The Seed Biology Program embodies the three basic missions of a Land Grant University: teaching, research and extension as well as service. In teaching, the department offers graduate programs at the Master of Science and the Doctor of Philosophy levels. There are plans to expand the course offerings at both the undergraduate as well as the graduate level. These courses include an annual introductory Seed Science course at the undergraduate level. Three courses exist at the graduate level that are offered in alternating years. These include Seed Production, Seed Physiology, and Seed pathology. These courses, as well as the graduate advising are a multi-departmental, multi-disciplinary effort involving faculty from other departments and colleges.
The extension effort is also a team effort with individuals from many different departments and disciplines working together. In addition to the traditional extension programming, this program has begun to offer focused workshops and specialized training programs for groups from industry and academia. In the future, it is expected that the teaching and extension efforts will come closer together and will serve the needs of a growing segment of society seeking intensive education that does not fit traditional extension or classroom education. A major factor in the future of the educational effort will be the technology that enhances the capability to deliver distance education.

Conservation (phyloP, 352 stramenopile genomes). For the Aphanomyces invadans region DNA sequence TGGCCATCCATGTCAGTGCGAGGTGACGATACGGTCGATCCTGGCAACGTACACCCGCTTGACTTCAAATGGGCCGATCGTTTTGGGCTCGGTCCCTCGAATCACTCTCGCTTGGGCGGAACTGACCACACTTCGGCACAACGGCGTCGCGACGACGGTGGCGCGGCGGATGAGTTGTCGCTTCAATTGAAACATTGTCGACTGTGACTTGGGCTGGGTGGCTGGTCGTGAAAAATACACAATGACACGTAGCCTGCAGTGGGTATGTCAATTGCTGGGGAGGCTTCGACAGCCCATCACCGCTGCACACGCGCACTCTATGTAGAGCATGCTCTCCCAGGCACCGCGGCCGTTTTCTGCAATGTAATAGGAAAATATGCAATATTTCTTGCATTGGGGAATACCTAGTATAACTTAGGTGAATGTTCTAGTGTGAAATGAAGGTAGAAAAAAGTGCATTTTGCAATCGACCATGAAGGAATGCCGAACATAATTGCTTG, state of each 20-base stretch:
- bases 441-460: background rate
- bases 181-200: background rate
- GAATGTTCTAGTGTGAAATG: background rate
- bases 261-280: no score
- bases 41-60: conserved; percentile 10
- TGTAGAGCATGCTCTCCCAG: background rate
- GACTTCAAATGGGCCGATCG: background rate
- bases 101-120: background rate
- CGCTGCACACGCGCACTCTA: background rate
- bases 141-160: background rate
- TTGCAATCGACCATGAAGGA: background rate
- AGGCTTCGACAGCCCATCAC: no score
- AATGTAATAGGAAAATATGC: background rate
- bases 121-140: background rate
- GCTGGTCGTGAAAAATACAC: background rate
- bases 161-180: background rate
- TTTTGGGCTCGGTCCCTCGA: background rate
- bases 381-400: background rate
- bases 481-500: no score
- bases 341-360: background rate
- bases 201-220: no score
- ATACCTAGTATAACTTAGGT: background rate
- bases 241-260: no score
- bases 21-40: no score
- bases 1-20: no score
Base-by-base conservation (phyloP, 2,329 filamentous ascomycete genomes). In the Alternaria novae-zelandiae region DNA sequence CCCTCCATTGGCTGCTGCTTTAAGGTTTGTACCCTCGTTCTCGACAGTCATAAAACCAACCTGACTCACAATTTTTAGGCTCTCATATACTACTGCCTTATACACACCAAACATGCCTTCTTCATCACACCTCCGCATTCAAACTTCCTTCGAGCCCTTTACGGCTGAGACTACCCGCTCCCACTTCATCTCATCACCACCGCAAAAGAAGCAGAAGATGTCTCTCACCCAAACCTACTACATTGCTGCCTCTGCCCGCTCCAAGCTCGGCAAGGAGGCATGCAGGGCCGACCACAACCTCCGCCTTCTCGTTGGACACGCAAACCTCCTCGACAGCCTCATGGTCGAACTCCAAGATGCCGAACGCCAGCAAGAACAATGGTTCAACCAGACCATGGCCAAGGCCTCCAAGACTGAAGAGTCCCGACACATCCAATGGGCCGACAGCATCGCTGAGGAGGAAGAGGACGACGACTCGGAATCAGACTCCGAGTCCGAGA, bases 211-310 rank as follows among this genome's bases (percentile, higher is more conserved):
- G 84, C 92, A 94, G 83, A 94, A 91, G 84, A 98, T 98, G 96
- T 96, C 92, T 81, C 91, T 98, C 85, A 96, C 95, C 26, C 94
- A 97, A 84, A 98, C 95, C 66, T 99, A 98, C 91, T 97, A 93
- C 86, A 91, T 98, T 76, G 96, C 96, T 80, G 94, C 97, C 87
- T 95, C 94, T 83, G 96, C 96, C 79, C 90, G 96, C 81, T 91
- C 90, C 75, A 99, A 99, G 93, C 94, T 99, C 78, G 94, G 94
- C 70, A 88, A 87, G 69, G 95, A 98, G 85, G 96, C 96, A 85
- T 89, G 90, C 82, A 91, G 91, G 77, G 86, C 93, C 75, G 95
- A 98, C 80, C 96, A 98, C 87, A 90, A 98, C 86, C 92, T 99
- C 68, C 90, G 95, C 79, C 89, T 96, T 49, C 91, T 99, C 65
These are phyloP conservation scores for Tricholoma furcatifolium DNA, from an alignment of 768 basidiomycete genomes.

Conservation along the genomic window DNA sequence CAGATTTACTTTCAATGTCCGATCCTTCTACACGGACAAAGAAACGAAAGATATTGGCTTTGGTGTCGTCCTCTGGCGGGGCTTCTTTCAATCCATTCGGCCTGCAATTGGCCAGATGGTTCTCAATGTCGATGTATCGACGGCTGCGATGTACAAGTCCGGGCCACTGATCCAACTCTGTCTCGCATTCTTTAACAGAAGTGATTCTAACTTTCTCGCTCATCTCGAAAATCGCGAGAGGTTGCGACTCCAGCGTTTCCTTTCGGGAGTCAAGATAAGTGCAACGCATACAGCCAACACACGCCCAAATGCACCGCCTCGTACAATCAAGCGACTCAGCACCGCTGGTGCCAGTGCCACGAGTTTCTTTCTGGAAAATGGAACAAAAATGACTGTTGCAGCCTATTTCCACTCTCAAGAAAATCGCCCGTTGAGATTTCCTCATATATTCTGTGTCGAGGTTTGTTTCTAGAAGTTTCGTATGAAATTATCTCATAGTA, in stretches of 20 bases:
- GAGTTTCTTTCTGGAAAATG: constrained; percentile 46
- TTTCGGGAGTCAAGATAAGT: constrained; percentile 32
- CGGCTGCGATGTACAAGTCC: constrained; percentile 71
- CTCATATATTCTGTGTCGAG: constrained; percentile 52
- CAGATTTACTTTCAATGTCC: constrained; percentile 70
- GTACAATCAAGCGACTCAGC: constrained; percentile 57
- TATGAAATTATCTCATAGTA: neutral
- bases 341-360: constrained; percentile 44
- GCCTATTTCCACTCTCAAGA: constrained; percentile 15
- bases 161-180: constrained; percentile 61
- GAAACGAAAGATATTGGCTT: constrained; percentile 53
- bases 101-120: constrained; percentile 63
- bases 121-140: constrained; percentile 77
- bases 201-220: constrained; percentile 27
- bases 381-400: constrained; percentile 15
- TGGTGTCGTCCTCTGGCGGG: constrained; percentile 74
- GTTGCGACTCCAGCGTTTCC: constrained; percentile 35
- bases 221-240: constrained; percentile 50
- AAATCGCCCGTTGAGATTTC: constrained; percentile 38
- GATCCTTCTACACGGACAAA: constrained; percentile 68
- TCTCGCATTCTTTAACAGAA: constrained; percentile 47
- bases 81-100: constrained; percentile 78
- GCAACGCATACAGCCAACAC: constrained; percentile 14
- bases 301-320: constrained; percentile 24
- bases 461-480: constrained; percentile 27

The research effort in the Seed Biology Program encompasses production, quality, pathology, physiology and biochemistry, genetics and molecular biology, and weed seed ecology. This is also a multi-departmental, multi-disciplinary effort involving other departments and colleges. The majority of the work of this program focuses on horticultural seeds, but there is significant continuing effort on agronomic crops and a long history of experience in this area. The long-term plans of this program include national and international collaboration not only in research but also in the comprehensive educational activities.